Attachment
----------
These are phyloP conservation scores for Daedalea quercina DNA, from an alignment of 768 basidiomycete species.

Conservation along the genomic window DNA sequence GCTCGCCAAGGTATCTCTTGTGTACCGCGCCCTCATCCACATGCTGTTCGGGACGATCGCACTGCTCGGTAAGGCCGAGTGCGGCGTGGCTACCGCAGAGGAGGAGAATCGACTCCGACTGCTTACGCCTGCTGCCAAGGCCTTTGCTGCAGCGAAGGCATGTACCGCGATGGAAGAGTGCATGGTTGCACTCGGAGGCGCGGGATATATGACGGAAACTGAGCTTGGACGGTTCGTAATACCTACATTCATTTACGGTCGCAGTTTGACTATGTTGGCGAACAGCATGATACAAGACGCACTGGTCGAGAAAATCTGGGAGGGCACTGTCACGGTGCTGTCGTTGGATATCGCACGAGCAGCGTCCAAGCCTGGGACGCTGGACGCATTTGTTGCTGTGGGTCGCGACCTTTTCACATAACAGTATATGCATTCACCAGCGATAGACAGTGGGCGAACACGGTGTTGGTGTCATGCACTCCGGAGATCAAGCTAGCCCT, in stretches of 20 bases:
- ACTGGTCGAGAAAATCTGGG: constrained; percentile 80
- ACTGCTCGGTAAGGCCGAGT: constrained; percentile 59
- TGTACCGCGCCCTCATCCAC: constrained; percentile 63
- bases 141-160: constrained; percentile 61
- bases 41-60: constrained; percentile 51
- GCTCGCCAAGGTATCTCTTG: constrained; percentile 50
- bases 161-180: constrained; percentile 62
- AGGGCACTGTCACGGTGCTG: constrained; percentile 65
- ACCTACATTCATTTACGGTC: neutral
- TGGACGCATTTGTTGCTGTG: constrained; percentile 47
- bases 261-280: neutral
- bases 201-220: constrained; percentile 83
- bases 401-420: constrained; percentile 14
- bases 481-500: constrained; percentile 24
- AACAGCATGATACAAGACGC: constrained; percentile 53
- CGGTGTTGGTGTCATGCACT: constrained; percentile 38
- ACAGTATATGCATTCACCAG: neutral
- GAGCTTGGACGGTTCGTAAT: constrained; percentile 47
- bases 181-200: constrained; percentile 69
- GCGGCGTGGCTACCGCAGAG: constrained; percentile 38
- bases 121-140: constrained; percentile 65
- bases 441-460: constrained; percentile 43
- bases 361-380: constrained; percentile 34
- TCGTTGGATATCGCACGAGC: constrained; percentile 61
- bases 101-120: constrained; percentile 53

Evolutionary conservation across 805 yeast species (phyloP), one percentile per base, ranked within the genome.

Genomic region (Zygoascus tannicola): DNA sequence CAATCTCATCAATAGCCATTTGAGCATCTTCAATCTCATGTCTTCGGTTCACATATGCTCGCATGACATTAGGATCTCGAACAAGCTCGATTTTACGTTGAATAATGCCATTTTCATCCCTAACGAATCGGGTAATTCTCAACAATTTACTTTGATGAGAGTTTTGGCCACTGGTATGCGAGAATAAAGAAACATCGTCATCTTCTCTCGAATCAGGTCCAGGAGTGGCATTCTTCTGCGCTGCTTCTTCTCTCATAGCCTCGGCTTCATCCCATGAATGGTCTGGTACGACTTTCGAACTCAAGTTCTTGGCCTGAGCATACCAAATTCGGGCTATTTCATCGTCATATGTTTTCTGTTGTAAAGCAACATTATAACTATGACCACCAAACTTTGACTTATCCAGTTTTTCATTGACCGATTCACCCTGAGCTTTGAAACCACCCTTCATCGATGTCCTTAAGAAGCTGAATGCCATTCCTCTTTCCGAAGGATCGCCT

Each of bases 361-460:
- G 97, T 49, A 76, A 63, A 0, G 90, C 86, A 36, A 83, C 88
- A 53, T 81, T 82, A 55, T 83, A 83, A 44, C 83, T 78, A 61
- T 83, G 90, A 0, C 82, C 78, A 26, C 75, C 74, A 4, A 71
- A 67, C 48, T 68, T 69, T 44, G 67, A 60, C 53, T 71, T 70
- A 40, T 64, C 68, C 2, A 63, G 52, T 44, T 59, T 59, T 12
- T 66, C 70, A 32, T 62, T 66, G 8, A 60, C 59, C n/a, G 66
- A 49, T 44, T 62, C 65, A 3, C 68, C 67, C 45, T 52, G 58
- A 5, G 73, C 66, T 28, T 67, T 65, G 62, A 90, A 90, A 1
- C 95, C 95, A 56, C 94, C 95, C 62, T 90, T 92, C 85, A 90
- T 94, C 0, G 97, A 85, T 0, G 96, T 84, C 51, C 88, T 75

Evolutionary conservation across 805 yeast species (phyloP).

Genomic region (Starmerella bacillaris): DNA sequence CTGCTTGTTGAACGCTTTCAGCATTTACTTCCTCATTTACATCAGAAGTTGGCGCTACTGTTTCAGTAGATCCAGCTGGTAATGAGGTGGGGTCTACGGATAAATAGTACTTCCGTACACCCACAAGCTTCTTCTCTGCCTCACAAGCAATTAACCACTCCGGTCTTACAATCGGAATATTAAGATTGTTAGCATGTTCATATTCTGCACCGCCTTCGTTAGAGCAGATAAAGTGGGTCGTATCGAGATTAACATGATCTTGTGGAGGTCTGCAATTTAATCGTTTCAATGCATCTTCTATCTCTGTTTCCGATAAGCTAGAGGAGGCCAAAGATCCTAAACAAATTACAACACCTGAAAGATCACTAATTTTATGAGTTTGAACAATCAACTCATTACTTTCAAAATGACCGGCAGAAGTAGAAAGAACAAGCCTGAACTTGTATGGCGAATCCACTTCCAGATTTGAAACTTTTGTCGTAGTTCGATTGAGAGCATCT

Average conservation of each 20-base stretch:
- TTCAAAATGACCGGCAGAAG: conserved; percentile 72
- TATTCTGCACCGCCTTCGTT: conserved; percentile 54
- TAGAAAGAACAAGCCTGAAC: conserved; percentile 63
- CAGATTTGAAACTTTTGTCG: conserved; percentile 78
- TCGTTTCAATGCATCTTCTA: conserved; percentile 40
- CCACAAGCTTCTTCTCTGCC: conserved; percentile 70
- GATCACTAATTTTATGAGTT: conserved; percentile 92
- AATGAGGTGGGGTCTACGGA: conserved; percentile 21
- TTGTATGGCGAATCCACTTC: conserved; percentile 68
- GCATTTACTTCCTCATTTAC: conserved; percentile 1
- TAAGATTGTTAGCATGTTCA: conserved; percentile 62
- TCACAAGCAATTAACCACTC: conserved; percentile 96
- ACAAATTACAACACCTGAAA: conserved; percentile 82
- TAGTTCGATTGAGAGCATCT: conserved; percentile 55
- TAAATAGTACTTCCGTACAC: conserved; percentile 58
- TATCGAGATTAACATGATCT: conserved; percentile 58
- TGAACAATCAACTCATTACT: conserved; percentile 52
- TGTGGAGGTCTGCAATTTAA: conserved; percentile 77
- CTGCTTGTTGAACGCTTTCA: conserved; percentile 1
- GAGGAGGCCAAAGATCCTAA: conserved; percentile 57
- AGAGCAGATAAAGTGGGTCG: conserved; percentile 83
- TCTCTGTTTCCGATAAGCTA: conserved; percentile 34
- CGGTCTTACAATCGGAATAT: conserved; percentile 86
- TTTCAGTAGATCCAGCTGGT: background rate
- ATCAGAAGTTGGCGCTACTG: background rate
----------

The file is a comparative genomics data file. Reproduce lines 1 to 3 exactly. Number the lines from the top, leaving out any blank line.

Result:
These are phyloP conservation scores for Daedalea quercina DNA, from an alignment of 768 basidiomycete species.

Conservation along the genomic window DNA sequence GCTCGCCAAGGTATCTCTTGTGTACCGCGCCCTCATCCACATGCTGTTCGGGACGATCGCACTGCTCGGTAAGGCCGAGTGCGGCGTGGCTACCGCAGAGGAGGAGAATCGACTCCGACTGCTTACGCCTGCTGCCAAGGCCTTTGCTGCAGCGAAGGCATGTACCGCGATGGAAGAGTGCATGGTTGCACTCGGAGGCGCGGGATATATGACGGAAACTGAGCTTGGACGGTTCGTAATACCTACATTCATTTACGGTCGCAGTTTGACTATGTTGGCGAACAGCATGATACAAGACGCACTGGTCGAGAAAATCTGGGAGGGCACTGTCACGGTGCTGTCGTTGGATATCGCACGAGCAGCGTCCAAGCCTGGGACGCTGGACGCATTTGTTGCTGTGGGTCGCGACCTTTTCACATAACAGTATATGCATTCACCAGCGATAGACAGTGGGCGAACACGGTGTTGGTGTCATGCACTCCGGAGATCAAGCTAGCCCT, in stretches of 20 bases:
- ACTGGTCGAGAAAATCTGGG: constrained; percentile 80